Does a 2021 Ofcom ruling have any impact on the any of these points?
In 2019 the IEA complained about a radio presenter inaccurately attacking the IEA, without the IEA being given a right to reply. The presenter claimed only think tanks who revealed all their funding would be permitted a right to reply. Such a rule has no basis in the law or rules governing broadcasting. The presenter further could not say what transparency criteria would be accepted as meeting this test. It was a good example of the ‘Who Funds You’ campaign being both incoherent and used principally as an excuse to ‘no platform’ views with which the presenter disagreed.
An internal complaint to the presenter’s broadcaster was set in motion and the presenter was then compelled to issue a partial retraction a few months later. This amounted to a limited right to reply, but insufficient in the view of the IEA. The matter was then escalated to Ofcom to test the legitimacy of the action taken under the Broadcasters Code. After a two and half year wait the complaint was rejected. The partial retraction was considered by Ofcom to have been an adequate redress.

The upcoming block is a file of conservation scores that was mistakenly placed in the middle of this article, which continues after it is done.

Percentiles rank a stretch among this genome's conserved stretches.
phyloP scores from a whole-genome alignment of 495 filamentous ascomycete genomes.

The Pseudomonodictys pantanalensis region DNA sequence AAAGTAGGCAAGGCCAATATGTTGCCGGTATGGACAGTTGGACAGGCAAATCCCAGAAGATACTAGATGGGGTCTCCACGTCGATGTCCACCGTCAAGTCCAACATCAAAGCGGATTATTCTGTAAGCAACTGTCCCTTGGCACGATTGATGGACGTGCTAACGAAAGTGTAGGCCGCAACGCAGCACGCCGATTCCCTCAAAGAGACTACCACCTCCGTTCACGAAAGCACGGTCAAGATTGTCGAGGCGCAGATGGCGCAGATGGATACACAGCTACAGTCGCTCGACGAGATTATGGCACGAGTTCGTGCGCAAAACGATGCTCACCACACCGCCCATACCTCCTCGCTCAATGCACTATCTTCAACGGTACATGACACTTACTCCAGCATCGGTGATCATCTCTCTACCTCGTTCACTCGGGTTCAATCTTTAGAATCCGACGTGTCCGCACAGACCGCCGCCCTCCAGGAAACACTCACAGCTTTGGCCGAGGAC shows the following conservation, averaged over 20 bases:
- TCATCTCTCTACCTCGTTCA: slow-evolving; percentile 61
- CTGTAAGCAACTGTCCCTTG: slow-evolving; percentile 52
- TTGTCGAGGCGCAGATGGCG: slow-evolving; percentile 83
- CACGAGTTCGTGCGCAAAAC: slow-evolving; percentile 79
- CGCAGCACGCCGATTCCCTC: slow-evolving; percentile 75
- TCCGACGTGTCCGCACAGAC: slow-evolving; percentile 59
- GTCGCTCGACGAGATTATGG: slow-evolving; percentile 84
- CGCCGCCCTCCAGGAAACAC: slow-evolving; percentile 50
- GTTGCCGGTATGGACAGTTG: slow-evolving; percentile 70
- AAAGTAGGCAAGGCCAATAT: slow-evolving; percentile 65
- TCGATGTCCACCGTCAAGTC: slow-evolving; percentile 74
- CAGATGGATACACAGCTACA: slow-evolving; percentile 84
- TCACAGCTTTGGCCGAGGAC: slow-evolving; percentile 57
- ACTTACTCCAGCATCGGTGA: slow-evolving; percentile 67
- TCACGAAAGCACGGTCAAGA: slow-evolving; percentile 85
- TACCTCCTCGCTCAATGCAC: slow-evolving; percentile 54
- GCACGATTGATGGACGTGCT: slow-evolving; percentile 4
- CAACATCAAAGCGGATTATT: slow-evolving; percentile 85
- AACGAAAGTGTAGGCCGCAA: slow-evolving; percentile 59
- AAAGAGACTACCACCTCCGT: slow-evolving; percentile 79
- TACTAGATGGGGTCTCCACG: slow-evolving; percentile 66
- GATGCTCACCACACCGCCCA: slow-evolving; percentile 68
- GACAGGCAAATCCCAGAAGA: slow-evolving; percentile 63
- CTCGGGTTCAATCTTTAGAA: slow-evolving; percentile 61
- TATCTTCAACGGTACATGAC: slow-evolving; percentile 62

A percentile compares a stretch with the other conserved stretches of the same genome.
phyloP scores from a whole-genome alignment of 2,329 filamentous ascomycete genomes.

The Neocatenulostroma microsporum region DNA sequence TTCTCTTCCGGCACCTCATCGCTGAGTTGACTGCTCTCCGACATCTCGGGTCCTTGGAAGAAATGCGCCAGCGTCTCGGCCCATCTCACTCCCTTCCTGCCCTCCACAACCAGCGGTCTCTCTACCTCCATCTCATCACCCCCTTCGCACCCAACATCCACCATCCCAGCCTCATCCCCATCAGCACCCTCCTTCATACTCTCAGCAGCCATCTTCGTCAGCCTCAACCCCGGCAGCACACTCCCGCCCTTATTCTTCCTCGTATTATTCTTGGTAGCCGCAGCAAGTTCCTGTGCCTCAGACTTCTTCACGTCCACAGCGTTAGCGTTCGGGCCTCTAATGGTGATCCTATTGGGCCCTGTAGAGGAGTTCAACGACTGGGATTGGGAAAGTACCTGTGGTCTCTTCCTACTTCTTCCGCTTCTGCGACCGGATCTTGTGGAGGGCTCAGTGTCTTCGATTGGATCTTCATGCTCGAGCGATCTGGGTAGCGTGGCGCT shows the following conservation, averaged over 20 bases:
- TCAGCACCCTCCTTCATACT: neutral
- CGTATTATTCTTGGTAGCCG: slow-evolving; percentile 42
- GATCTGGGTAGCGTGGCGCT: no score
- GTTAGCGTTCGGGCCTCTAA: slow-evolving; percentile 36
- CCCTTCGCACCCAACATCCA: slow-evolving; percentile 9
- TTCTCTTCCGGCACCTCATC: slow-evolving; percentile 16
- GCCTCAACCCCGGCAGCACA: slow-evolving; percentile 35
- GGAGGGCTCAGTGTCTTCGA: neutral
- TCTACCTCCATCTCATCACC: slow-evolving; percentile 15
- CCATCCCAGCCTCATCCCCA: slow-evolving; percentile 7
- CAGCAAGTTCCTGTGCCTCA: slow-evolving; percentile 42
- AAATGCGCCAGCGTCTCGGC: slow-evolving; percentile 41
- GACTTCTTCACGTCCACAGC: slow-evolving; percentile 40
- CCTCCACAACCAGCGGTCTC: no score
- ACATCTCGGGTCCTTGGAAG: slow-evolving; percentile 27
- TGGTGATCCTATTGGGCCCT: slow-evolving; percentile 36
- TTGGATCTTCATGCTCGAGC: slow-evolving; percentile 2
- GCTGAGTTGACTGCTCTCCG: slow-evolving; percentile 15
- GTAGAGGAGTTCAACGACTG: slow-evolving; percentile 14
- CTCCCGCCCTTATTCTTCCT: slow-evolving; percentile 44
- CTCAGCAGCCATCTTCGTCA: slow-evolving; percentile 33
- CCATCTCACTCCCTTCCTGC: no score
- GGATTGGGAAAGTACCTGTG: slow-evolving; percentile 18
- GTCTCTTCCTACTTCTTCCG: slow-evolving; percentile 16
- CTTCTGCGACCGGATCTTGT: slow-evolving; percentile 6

The ruling has since been used, predictably and dishonestly, by activist groups to claim it confers legitimacy on the content of the original broadcast. It doesn’t; that broadcast was corrected by the broadcaster. Meanwhile, an upside of the ruling is that it gives regulated broadcasters of ‘authored’ (i.e., biased) content greater latitude to discuss topical issues, which is a boon to free speech.